Brody Condon and players, LevelFive, Hammer Museum, September 4–5, 2010
Last weekend, I caught a brief but meaningful glimpse of LevelFive, a group performance orchestrated by Brody Condon, at the Hammer. LevelFive, which will be reprised later this month in San Jose as part of the 01SJ Biennial, recreates the self-actualization seminars that were intensely popular in the 1970s, but with an important twist: the seminar is re-cast as a role-playing game, and each “player” must arrive “in character,” and remain in character for two long days of emotionally grueling exercises.
The actual seminar lasted from 9am to midnight of each day. To preserve the original spirit of the 1970s sessions, the public was not allowed to be present. The only way you could view it was via a live video feed into the Hammer’s Billy Wilder Theater from 1–5pm each day. I showed up at the Hammer around 2:30 on Sunday and wandered around a bit before heading into the theater. I noticed a crowd of people assembled in the courtyard and assumed it was a school or tour group of some sort. They presently scuttled off, and at the same time, I went into the theater, just in time to see the seminar resume. It turned out that the participants filing onto the screen were the people I had just passed in the courtyard. Apparently, they had been on a coffee break. The timing of my reality/fantasy conflation was impeccable.
Led by an older woman who appeared to have experience with such things, the group launched into an “honesty exercise,” which was composed of two parts. In the first part, the participants divided themselves into two equal lines, facing each other. Each person in line one was then asked to walk to the person opposite that they were most attracted to, for whatever reason. One by one the people in the first line made their choices. Some people in the second line had multiple people lined up in front of them, while others had none. The choosers were then asked to explain their choices, which largely resulted in nice statements of positive affirmation.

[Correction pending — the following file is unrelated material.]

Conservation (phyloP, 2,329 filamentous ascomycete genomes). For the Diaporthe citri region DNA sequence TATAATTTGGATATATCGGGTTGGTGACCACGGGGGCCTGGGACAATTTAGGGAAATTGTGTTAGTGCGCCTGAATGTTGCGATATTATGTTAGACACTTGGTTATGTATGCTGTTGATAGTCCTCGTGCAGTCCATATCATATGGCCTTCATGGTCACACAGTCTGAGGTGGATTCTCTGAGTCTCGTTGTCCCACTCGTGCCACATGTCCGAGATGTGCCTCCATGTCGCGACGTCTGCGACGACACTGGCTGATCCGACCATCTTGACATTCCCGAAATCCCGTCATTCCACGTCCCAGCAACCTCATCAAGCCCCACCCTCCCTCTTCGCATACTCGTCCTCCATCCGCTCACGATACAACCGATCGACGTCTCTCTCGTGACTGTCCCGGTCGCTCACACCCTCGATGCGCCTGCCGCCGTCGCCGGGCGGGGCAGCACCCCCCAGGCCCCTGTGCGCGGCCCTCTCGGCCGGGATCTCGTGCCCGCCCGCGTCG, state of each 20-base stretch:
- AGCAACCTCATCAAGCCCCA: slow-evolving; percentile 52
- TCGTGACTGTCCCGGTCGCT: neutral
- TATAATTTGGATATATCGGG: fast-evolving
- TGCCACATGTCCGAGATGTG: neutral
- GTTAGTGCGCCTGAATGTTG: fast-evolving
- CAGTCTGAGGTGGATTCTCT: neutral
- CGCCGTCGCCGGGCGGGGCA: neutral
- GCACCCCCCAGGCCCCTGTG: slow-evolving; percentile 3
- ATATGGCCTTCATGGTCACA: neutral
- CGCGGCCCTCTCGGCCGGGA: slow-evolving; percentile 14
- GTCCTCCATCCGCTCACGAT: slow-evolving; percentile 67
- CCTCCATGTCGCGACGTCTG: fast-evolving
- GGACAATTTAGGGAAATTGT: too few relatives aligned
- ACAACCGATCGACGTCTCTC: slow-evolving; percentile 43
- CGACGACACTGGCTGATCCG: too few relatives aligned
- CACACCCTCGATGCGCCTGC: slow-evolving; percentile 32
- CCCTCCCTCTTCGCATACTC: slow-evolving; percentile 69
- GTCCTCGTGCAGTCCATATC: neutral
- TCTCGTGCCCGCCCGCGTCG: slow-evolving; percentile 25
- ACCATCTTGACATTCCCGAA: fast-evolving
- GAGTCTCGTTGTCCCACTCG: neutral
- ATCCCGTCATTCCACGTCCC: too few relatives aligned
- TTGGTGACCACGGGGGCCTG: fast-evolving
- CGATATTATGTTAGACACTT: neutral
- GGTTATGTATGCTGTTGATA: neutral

Then came part two of the exercise. The second group of people was asked to look at the first group and choose the person they were least attracted to. This resulted in groans and hesitation all around. The walk taken by each person to their least favorite person opposite was noticeably slower, and the first explanation offered was nervously prefaced by several peacemaking compliments (which the group leader reprimanded). The emotional dynamic immediately became thorny. One woman was heavily criticized for her superior attitude and tendency to shut everyone else down. Another man was taken to task for “not wanting enough” out of the seminar. Yet another man, in the episode’s best comment, was told that “you look like a bro in a cubicle, and I just don’t like that.”
In the discomfort of negative confrontation, characters and personalities started to emerge, as well as bits of the group’s history (however brief) with one another. The session did have the emotional grit of a group therapy session, and yet everyone was playing a role. There were people in there that I recognized from the local community, who were going under obvious aliases (“Woody” and “Deborah,” you know who you are). But role playing here is not the pure acting that you’d customarily expect. According to the informative LevelFive website, “LevelFive is a live game based on the Nordic style of progressive live role-play that explicitly works with ‘bleed.’ In role-playing games, bleed happens when the thoughts and feelings of the character start affecting the player, or vice-versa. Rather than forgetting the existence of an original self, the character becomes a tool for projection, self-exploration and experimentation.”
With that in mind, it really becomes quite unclear how much of this exercise was “genuine” and how much was not… and whether such terms even matter under these circumstances. (James Franco, you may eat your heart out here.) Adding yet another confounding layer to this fake/real self-transformation seminar/play was the totally voyeuristic experience of sitting in the darkness of the Billy Wilder Theater, with only four or five other audience members scattered around me, peering at the emerging dynamics of this group. It really felt like performance art porno in there, with its weird mix of cheesy honesty and elusive illusion. According to an article on Condon’s own website, a film will be made of this project at a later date.
I have to commend Machine Project, who last year presented the intriguing Condon piece Without Sun at their own space in Echo Park. Machine commissioned LevelFive as part of their current year-long residency at the Hammer, in which their task is to re-imagine and re-activate the spaces of the museum. The tricky, multi-layered presentation of LevelFive was nothing short of functional genius.